Louisiana Oil Slick Source Identified: Anglo-Suisse Offshore Partners
The U.S. Coast Guard and/or Louisiana Department of Wildlife and Fisheries have traced the latest oil spill that is washing up on the Louisiana coast to Anglo-Suisse Offshore Partners and a well-capping accident at their Platform E, West Delta Block 117. Anglo-Suisse Offshore Partners expressed ”surprise” and had previously reported 5 barrels had been spilled. The reporting of oil discharges operates on an “honor code” with oil companies and oil companies are “trusted” to turn themselves in. Obviously much more than 5 barrels, a pittance, has been spilled and is washing up on 30+ miles of Louisiana coast line. [Editor's Note: Anglo-Suisse Offshore Partners in truth were surprised at getting caught and apparently the name of the regulatory game is to under report spills and hope for the best, i.e., that the discharge will go unnoticed.]
Newsy Videos ”Another Spill in the Gulf” Almost a year after the British Petroleum spill — more oil in the Gulf. This time, it’s not a BP problem, but a leak from an oil company based in Texas. Yahoo! News reveals the company responsible. “Anglo-Suisse Offshore Partners issued a statement last night expressing ‘surprise’ that what it claimed was a minor leak from a well that’s been out of use for some time could have produced miles-long slicks…”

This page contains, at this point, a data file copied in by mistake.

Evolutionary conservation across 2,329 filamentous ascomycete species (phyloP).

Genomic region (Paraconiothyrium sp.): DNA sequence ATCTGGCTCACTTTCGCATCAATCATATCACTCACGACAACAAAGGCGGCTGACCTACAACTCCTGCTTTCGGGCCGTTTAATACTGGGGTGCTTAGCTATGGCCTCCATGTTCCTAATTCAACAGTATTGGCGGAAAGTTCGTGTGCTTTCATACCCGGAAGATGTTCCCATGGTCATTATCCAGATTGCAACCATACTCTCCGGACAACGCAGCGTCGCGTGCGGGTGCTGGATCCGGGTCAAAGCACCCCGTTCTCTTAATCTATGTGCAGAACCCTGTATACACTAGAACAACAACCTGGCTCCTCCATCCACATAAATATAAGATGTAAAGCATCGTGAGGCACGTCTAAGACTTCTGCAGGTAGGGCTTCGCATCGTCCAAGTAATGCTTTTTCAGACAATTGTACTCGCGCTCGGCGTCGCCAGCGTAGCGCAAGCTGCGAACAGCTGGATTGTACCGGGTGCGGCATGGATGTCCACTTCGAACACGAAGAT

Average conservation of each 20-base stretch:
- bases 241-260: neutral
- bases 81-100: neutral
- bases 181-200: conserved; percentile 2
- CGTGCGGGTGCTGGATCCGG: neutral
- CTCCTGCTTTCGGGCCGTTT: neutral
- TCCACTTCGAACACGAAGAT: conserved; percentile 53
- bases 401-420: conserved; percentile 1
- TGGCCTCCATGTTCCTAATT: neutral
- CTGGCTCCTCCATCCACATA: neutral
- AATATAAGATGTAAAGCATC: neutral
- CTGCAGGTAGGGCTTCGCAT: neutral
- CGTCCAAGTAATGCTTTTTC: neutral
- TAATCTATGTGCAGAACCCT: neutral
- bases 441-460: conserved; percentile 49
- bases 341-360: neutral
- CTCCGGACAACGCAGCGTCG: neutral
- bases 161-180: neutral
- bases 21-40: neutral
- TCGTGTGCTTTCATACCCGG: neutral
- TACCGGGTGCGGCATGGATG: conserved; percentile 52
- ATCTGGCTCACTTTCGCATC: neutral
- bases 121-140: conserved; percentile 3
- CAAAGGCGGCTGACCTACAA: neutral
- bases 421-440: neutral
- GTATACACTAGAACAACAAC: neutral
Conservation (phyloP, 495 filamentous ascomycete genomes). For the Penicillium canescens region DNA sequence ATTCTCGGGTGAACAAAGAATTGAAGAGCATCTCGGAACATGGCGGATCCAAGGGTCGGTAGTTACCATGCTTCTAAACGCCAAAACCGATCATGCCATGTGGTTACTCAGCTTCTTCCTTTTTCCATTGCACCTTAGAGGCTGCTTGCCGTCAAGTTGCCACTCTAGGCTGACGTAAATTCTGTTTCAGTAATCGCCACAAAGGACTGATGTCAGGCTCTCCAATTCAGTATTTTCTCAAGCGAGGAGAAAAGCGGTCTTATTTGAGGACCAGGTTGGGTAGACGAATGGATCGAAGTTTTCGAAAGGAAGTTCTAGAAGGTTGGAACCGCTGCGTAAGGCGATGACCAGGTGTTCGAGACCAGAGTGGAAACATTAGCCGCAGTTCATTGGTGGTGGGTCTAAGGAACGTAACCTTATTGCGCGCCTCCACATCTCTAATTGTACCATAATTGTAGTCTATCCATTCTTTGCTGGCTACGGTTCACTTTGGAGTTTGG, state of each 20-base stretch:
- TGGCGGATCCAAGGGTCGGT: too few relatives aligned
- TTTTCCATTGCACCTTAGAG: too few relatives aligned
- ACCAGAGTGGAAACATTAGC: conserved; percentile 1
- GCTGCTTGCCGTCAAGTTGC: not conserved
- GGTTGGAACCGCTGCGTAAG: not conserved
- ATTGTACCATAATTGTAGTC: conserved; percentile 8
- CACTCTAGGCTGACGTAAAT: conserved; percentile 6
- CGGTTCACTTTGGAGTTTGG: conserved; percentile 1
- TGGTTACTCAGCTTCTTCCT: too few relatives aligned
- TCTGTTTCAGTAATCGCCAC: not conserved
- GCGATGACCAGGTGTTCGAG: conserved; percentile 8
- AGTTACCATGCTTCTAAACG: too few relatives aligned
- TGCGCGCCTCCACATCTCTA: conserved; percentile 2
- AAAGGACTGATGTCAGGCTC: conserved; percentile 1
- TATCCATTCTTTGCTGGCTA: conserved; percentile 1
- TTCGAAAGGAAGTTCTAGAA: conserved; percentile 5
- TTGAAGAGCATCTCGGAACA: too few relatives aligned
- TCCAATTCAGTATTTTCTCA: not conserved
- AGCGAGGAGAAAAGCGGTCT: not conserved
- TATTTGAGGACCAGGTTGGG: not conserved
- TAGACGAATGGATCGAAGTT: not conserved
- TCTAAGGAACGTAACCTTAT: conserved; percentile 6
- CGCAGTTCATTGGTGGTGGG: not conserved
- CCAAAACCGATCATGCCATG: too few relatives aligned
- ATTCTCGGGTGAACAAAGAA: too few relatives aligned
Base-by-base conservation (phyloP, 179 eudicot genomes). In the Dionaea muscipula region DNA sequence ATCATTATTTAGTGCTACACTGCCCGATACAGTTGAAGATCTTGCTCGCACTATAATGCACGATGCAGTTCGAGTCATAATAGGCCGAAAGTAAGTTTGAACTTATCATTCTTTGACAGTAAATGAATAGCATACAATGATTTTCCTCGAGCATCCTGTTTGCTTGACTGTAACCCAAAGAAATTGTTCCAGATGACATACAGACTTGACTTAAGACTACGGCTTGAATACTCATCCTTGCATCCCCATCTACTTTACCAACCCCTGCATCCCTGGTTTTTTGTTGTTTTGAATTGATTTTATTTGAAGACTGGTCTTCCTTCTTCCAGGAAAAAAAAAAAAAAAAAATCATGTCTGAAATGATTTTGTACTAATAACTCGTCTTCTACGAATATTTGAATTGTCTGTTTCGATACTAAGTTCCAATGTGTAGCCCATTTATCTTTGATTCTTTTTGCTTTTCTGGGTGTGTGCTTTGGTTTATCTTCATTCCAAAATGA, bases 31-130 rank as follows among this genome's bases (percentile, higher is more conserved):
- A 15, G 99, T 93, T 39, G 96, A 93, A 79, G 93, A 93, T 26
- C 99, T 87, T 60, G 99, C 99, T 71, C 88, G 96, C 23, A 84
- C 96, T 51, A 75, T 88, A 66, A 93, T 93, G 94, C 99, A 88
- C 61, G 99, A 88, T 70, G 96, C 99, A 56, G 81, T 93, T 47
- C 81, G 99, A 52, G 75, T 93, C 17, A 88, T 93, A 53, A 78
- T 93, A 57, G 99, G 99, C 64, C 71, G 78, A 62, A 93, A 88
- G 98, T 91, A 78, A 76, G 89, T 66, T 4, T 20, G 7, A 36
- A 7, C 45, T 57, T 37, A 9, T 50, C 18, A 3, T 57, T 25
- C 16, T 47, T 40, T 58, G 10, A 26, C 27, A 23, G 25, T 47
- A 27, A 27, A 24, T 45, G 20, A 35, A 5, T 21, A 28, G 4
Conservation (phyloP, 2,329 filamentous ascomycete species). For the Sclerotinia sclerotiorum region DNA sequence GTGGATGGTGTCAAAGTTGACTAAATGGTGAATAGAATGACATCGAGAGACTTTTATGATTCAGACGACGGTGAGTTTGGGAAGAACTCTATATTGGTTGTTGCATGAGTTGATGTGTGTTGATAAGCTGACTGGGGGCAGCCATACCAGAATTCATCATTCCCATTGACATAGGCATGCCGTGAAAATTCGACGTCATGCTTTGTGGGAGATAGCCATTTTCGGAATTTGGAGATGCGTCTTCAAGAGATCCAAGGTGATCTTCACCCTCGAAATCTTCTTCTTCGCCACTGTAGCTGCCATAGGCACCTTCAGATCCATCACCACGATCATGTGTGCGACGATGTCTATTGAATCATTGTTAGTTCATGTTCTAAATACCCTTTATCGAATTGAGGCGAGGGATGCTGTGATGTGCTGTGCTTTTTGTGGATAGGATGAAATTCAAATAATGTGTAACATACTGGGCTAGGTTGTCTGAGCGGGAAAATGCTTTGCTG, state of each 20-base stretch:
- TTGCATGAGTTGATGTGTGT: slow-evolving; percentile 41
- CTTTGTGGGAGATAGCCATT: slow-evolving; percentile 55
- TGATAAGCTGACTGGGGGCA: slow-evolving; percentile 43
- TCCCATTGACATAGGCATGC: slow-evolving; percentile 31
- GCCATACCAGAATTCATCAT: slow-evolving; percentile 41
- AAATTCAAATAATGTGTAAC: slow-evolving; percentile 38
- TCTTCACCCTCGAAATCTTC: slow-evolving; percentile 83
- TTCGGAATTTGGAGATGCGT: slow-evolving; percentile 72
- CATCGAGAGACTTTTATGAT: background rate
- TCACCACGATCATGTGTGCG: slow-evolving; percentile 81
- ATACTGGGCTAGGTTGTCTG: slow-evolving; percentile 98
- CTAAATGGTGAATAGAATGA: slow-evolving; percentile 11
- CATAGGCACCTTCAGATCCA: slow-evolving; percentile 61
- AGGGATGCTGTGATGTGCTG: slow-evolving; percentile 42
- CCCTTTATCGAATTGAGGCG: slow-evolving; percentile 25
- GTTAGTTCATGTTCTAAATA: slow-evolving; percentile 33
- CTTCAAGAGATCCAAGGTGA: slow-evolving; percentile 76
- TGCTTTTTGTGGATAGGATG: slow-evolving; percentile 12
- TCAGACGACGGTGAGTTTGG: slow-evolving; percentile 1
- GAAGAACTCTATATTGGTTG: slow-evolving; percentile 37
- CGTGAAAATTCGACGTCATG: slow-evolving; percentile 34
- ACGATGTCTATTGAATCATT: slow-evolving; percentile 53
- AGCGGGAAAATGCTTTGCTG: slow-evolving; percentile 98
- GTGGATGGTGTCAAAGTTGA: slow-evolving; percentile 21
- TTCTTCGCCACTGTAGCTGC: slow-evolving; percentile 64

Yahoo! News points out the incident could have gone unreported, saying America’s reporting system for spills operates on an honor code — where companies are trusted to turn themselves in. So how did it happen? A writer for The Times-Picayune says the company was in the process of permanently plugging the well. And… “…it was the 12th well it owned in the area to undergo plugging and abandonment operations. All of those wells were shut in after Hurricane Katrina caused damage to platforms and haven’t produced any oil since…”
The Associated Press discovered tens of thousands of abandoned wells just like the one that leaked — all accidents waiting to happen. And the blog Treehugger says the way the company responded is a common problem. “Its initial estimate of how much oil leaked out? 5 gallons. Ah, yes — yet another entry into the rich legacy of oil companies comically underestimating their spills. You’d have to spread 5 gallons worth of oil pretty thin to get it to stretch out for 30 miles.” Thirty miles doesn’t compare to the thousands and thousands of miles of oil from last year’s spill – but NBC reports it’s not something to take lightly.
“For the people of Louisiana who’d really hoped they’d turned the corner following last year’s BP oil spill the sight of more boom on the beach is really stomach turning.” Beaches in the area that were just returning to normal now have to deal with a new oil problem all over again. WWL spoke with a volunteer fire chief. “We fought through the whole spill to protect what we could and we accomplished something here and we don’t want to lose it. That’s the most important thing.”
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